EPRI discusses possible implications of 316(b)

By BrianW

The U.S. Environmental Protection Agency (EPA) is reviewing public comments filed in regards to the proposed 316(b) rule of the Clean Water Act for cooling water structures. The 316(b) rule requires that the location, design, construction and capacity of cooling water intake structures reflect the best technology available for minimizing adverse environmental impact. EPA says more than 1,500 facilities nationwide use large volumes of cooling water from lakes, rivers, estuaries and oceans to cool their facilities, including power plants.

During an August 30 media call hosted by the Electric Power Research Institute (EPRI), Doug Dixon, an EPRI technical executive who focuses on fish protection, said EPRI submitted over 150 pages of technical comments in regards to EPA’s proposed 316(b) rule. Those comments were supported by additional technical reports, he said.

Currently, the draft rule in place is for existing power plants and EPA has proposed two standards: impingement mortality and entrainment mortality. The impingement standards relates to organisms large enough to become trapped on intake system screens and that must be removed with a fish return system. Plants using more than two million gallons of water a day have two options, said Kent Zammit, EPRI senior program manager for Water and Ecosystems. One is to prove that impingement mortality is reduced by both 69 percent monthly and 88 percent annually. The second is to reduce the maximum design through screen velocity to less than 0.5 feet per second during minimum source water levels, such as low tide.

Plants using more than two million gallons a day are also subject to an entrainment mortality standard. This standard relates to organisms small enough to go through water intake screens and travel through the plant. Facilities that are using more than 125 million gallons a day of actual flow must also submit a comprehensive entrainment characterization study. This study must evaluate entrainment reduction technologies, including environmental impacts. Compliance would be determined on a case-by-case basis. The agency would also determine whether or not cooling water intake structures would be the best technology available or if the facility would be required to install cooling towers.

“If there were a national requirement for closed-cycle cooling, the cost to the nation, to the power industry, would be approximately $100 billion to build the towers,” said Dixon.

Dixon said that as much as 42,000 MW of generation could be lost because plants may not be able to afford cooling towers or lack sufficient space on the plant’s property to build towers.

“The loss of generation would cause some system violations and would be an impact on our distribution of power,” he said.

One compliance option is a traveling screen. EPRI said that if traveling screens are used to meet the velocity reduction requirement, they must be modified for entrapment with fish protection measures and a fish return system.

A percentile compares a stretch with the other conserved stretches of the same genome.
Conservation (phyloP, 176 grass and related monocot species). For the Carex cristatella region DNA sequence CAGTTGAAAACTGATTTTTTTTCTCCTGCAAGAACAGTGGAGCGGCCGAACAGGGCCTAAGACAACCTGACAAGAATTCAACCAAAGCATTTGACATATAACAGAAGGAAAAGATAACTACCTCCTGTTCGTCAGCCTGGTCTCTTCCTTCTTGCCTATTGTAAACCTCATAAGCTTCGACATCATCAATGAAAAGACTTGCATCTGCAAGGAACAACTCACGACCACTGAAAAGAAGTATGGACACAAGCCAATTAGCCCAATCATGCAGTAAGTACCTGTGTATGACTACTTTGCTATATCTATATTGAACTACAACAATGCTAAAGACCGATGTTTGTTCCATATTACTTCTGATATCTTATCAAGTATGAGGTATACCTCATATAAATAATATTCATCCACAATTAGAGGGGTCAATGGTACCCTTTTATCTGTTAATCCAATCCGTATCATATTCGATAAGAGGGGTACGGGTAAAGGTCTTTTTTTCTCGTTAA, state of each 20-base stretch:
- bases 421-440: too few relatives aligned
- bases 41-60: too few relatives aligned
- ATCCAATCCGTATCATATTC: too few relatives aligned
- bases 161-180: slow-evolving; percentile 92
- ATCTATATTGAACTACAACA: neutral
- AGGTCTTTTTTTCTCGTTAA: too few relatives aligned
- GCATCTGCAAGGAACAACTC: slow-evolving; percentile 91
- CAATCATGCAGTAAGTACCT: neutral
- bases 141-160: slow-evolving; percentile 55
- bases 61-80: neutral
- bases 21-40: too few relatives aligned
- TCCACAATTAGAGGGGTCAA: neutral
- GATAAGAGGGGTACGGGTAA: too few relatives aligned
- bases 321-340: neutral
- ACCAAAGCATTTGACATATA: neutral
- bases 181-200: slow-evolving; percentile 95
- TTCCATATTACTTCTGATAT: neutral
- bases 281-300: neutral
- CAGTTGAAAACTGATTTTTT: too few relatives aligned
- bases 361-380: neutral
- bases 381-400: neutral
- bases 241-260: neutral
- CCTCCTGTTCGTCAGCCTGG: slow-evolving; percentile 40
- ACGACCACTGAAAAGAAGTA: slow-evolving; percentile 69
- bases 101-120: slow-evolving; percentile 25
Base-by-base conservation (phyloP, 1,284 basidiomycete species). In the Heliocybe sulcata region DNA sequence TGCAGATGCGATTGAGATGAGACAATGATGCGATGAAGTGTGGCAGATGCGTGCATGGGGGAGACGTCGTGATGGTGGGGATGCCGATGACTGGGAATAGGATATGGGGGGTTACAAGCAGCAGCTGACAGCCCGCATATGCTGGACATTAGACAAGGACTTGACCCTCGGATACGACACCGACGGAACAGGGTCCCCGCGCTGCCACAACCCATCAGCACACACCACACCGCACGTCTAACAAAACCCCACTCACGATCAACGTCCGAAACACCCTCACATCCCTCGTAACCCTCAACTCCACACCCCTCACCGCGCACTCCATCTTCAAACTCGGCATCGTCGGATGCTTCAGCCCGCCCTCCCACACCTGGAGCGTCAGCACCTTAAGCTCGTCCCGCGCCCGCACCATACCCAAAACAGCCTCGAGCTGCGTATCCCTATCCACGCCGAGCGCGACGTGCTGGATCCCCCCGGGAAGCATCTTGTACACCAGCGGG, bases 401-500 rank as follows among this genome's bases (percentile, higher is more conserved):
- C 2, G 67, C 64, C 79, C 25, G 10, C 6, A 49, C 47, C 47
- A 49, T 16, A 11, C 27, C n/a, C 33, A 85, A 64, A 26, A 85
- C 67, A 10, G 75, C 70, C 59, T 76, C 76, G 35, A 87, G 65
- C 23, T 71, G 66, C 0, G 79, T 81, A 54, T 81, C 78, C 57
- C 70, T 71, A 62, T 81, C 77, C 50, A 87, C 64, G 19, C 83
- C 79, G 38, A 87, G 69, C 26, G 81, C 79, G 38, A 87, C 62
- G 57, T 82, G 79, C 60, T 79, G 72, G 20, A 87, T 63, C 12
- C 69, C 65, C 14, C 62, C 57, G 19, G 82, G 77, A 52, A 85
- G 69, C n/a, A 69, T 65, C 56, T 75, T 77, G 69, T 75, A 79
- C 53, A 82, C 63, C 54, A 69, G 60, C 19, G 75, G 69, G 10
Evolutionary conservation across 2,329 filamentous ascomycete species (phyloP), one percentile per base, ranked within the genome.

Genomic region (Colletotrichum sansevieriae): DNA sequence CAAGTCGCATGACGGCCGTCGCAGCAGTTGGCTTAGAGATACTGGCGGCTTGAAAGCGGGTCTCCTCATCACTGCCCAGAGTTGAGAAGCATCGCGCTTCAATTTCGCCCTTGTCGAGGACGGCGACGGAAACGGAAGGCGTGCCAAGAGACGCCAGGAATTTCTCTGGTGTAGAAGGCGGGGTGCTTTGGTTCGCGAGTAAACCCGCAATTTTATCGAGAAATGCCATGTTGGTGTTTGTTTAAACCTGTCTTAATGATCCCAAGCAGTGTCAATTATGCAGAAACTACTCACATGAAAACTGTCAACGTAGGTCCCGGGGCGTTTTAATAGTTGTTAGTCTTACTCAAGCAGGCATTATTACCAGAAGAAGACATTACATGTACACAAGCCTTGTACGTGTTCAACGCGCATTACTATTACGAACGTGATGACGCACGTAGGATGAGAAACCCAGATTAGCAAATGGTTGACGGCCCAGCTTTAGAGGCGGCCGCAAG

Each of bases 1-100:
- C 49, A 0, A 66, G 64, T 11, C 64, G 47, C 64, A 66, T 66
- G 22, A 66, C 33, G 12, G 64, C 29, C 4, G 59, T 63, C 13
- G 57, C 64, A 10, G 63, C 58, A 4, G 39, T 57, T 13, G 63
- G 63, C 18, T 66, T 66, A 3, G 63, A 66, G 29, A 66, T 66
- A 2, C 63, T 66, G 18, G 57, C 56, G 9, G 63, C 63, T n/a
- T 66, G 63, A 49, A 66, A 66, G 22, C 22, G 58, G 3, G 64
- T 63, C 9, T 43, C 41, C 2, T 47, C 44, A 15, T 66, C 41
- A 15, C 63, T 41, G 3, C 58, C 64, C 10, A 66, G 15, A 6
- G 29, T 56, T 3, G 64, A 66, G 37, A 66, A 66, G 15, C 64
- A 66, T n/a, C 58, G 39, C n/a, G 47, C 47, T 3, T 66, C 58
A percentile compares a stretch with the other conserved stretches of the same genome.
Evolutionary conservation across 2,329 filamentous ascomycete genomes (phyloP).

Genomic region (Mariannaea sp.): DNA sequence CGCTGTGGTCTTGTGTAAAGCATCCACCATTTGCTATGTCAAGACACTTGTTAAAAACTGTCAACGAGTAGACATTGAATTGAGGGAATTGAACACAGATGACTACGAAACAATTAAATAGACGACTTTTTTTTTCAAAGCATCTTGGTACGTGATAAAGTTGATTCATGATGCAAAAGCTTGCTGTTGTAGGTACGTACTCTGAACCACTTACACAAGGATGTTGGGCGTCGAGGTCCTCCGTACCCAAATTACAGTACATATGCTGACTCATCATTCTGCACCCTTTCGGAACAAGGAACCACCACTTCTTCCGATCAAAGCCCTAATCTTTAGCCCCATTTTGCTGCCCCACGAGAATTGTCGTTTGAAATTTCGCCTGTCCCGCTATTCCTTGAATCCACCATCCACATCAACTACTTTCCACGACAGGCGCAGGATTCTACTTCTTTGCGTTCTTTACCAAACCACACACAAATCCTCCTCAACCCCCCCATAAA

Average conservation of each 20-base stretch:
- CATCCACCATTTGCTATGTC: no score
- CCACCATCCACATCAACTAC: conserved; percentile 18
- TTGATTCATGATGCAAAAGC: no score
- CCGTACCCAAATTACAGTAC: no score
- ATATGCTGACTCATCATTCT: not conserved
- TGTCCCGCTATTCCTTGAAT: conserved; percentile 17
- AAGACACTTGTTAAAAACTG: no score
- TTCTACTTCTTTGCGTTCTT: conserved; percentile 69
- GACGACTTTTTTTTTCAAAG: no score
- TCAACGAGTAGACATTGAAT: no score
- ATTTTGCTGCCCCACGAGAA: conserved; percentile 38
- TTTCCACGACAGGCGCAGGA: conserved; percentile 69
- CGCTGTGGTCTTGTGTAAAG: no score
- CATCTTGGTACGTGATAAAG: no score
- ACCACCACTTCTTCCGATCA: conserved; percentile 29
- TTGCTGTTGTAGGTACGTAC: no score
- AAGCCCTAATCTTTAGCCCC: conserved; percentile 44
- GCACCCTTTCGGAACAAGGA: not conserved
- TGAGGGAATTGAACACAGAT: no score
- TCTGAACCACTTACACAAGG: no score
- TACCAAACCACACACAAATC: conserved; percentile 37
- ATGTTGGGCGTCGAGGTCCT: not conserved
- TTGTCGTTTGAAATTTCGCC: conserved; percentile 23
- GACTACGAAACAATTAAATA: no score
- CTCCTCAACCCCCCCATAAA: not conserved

“If you were required to evaluate entrainment reduction it is one technology you would likely investigate,” said Zammit.” And it could be chosen on a cost benefit analysis."

Dixon said that EPRI’s comments to EPA included detailed information for traveling water screens. He said a “host of problems” exist with biological monitoring of traveling screens that EPA would have to overcome.

“The rule does not encourage innovation of additional R&D. It is prescriptive to certain types of technologies and excludes a number of technologies that are on a site-specific basis that have been found to be effective,” he said.

As part of related litigation, EPA must issue a final rule on July 27, 2012. Following that, the next phase of implementation would begin, or another round of litigation if one or more parties sue after rule is issued.

For impingement mortality, EPRI said power plants withdrawing more than 50 million gallons a day must submit a range of information that includes source waterbody physical data, cooling water intake structure data, source water baseline biological characterization data, cooling water system data, Impingement Mortality Reduction Plan, performance data and operational status information. That information must be submitted within six months of the rule’s effective date. Results of the Impingement Mortality Reduction Plan would have to be submitted within three and a half years. Facilities withdrawing between two million and 50 million gallons a day have up to three years to submit that information. All existing facilities must be in compliance with eight years from the rule’s effective date.

For entrainment mortality, facilities withdrawing more than 125 million gallons a day actual flow must submit an Entrainment Mortality Data Collection Plan within six months, complete peer review of the plan within one year and submit study results within four years of the rule’s effective final date. The facility must be in compliance with any requirements no later than eight years from the effective rule date.

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